Children have very special needs when it comes to eyecare – it’s a key time in their life, and the American Optometric Association reports that as much as 80% of all learning is done visually. However, there are a few important things to understand about the care that can be offered to children.
The Skills Children Need
Every child needs to have these six visual skills in order to succeed, and proper eyecare is fundamental to ensuring that each skill is properly developed.
- Perception: This is the ability to organize shapes – especially lines and curves – into letters, words, and ultimately ideas. If a child doesn’t understand what they’re seeing, there’s a fundamental problem with their development that must be addressed immediately.
- Teaming: Humans have two eyes for a reason, and need to be able to use them together for many tasks. This includes reading text along a line (like you’re doing right now!), as well as measuring depth and distance between objects. Children who can’t do this may find that they suffer collisions more frequently and are unable to perform well in sports – a problem that often leads to being ostracized from their peers.
- Focusing: Most people are capable of rapidly adjusting the focus of their vision and easily viewing objects both close to them and far away. An inability to quickly focus could mean that it takes a child several seconds just to start reading information on a page after their teacher tells them to look at their book – the end result tends to be drastically slowed learning.
- Acuity: This is the skill most people think of when they’re thinking about eyecare. Acuity represents how sharply and accurately something can be seen, and in many cases is treated by the use of glasses.
- Tracking: This ability helps children move their eyes to look at the things they want to look at. A baseball player, for example, needs excellent tracking skills in order to follow a baseball and accurately hit it. The object in question doesn’t have to be moving, though – at the basic level, this skill is really about looking in one place, then at another.
- Hand-Eye Coordination: This is the last skill, and one of the most important – hand-eye coordination is what allows people to respond with their hands to the things they see, and the more accurate it is, the better children tend to do.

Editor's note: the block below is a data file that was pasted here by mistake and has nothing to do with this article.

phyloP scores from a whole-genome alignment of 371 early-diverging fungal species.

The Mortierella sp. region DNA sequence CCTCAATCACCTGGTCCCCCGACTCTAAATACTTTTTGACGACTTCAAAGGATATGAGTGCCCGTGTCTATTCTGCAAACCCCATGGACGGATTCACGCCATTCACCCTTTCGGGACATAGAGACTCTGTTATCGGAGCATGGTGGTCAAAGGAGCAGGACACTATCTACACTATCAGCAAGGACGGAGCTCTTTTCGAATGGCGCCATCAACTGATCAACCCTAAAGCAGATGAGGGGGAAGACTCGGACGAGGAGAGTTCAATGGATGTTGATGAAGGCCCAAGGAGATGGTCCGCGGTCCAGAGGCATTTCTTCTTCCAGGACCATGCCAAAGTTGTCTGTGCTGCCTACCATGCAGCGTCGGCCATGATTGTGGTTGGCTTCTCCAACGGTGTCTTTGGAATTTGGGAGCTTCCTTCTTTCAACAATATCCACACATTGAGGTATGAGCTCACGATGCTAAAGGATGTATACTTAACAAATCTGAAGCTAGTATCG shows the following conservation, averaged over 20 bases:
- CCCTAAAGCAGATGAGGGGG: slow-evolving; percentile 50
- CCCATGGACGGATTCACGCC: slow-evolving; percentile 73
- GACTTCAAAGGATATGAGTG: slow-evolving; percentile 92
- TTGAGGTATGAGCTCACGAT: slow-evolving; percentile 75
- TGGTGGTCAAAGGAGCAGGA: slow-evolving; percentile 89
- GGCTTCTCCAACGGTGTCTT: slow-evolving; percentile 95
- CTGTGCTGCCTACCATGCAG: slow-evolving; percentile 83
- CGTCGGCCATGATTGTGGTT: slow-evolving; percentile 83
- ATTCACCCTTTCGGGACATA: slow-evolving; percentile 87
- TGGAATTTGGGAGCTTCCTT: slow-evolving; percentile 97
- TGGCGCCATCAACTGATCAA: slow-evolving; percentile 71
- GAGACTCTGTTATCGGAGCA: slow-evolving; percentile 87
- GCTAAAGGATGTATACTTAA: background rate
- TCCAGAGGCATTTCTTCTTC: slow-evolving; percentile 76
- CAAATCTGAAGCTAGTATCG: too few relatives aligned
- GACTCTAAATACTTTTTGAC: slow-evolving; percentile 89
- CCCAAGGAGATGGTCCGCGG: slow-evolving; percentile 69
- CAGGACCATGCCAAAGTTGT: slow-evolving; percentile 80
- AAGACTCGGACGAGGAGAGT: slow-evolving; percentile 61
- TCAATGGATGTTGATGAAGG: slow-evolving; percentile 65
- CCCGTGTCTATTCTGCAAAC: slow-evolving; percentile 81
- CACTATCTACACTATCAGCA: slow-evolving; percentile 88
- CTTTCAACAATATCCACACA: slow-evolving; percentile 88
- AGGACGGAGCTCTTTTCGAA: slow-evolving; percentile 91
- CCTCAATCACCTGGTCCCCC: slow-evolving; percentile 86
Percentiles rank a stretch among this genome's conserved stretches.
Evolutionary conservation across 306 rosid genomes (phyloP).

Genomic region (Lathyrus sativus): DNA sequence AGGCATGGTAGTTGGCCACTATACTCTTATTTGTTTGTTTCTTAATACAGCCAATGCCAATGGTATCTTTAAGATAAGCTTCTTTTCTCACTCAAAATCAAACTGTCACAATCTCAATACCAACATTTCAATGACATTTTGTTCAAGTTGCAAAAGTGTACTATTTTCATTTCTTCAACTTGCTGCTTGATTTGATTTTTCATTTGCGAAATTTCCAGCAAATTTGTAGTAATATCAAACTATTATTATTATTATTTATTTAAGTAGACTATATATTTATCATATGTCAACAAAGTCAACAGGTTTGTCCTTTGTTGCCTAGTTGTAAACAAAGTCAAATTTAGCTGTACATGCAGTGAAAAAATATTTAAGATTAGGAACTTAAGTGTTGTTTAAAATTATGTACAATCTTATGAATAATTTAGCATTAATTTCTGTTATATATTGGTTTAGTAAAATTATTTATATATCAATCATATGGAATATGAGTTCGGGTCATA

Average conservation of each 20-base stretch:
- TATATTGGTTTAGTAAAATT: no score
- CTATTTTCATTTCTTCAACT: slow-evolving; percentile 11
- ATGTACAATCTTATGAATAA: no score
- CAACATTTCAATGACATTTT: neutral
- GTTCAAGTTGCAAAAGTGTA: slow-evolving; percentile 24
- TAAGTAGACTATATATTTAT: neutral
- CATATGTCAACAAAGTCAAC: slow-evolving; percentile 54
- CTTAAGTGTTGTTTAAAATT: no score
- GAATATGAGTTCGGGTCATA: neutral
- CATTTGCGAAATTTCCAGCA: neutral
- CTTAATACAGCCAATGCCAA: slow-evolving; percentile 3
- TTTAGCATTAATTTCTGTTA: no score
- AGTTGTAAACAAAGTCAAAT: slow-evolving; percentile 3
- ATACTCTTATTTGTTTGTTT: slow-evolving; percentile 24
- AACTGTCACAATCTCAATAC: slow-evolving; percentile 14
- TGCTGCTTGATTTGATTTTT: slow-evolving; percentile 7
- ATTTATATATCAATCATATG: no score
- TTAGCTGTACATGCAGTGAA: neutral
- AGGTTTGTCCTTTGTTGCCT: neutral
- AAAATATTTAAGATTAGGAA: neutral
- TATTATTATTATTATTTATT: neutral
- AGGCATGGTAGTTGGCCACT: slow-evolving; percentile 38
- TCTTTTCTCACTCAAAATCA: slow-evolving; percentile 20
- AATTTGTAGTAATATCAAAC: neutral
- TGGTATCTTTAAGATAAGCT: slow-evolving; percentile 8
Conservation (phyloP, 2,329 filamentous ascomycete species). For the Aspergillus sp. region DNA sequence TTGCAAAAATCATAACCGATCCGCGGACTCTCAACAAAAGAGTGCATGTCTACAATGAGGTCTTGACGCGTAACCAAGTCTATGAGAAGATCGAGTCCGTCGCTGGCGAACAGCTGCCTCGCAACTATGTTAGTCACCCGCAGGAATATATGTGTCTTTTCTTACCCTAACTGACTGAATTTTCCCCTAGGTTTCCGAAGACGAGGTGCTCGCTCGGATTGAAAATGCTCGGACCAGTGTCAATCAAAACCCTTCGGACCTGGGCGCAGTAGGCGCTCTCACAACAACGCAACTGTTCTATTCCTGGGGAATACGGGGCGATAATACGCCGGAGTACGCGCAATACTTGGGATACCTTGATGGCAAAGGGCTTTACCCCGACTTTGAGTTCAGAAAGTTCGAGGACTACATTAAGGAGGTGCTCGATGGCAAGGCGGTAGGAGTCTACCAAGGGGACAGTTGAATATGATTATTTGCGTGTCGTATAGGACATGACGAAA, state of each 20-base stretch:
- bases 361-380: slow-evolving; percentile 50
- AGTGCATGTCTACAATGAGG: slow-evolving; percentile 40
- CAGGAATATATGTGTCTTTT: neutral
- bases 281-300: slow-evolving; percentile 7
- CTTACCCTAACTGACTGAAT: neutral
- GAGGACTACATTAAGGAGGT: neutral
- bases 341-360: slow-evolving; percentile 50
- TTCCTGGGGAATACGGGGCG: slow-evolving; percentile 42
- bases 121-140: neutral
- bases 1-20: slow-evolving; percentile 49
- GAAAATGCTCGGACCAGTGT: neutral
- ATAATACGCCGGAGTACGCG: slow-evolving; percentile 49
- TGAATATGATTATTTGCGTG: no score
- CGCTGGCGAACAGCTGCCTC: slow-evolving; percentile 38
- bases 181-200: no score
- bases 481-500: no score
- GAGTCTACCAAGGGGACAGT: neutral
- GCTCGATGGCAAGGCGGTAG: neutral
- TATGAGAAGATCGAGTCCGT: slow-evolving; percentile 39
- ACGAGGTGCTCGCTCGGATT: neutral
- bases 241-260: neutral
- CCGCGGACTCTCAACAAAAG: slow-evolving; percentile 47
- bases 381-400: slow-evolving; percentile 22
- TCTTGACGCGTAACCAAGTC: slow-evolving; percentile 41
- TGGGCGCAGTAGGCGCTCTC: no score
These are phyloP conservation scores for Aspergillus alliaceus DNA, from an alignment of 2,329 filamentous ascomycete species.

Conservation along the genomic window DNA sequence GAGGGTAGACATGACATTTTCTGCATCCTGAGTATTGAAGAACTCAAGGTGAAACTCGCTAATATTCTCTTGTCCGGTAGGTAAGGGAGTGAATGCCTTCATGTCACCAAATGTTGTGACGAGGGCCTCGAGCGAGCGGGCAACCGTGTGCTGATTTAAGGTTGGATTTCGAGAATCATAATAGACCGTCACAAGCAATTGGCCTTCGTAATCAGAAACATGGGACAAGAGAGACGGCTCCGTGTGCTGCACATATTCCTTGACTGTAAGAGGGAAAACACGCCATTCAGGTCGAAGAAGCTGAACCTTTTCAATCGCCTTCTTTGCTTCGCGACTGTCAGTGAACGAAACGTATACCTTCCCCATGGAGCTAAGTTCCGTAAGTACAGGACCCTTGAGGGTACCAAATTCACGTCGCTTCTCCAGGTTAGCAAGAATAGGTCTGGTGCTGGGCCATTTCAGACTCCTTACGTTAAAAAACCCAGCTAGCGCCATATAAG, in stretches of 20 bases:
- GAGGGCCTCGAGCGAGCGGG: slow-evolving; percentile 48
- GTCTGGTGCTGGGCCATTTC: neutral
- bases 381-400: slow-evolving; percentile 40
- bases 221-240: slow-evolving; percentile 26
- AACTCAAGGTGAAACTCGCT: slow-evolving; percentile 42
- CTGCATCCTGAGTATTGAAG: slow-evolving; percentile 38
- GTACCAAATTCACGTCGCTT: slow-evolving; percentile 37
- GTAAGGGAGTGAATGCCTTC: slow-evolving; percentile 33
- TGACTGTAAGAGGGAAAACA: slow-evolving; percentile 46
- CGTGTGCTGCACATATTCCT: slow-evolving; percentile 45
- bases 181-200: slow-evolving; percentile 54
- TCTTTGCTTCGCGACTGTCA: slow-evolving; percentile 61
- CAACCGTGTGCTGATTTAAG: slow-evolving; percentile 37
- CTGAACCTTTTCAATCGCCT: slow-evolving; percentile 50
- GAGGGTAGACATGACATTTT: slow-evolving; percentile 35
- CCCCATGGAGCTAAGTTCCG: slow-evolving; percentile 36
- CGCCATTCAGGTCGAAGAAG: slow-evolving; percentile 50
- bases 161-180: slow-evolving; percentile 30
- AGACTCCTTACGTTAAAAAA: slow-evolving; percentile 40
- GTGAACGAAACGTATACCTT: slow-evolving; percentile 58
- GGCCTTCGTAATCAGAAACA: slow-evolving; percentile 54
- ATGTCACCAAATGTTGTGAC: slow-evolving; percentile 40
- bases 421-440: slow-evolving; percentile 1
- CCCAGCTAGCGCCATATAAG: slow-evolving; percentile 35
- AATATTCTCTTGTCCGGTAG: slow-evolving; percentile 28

How EyeCare Can Help
Proper eyecare in children focuses on supporting these six skills and trying to correct problems as they arise. However, most eyecare – especially for acuity – does not emphasize providing a permanent solution. There’s a medical reason for this – children’s eyes and vision are constantly changing as they grow, and corrective procedures like laser eye surgery could have their effects quickly undone by the body’s continued development.
Different children have different desires when it comes to their vision – some are fine with wearing glasses, others want contact lenses, and some may require safety glasses in order to play sports – so it’s best to visit a good optical department after their appointment and figure out what will work best for them over the next few years. You may hear a lot of vision-specific concepts while you’re in the office, so be sure to familiarize yourself with the common terms of vision care before you go in – the more you know about any condition your child may have, the easier it is to make a good decision about how to treat it.
This is a guest post from my friend Amy Williams.
Amy enjoys writing on teen safety, effective parenting tips and strategies, anti-drunk driving and anti-bullying issues. She is also a huge advocate of teen safety on social media and will soon be hosting a series of webinars on the issue. Amy is also a proud member of MAAD and the National Bullying Prevention Center.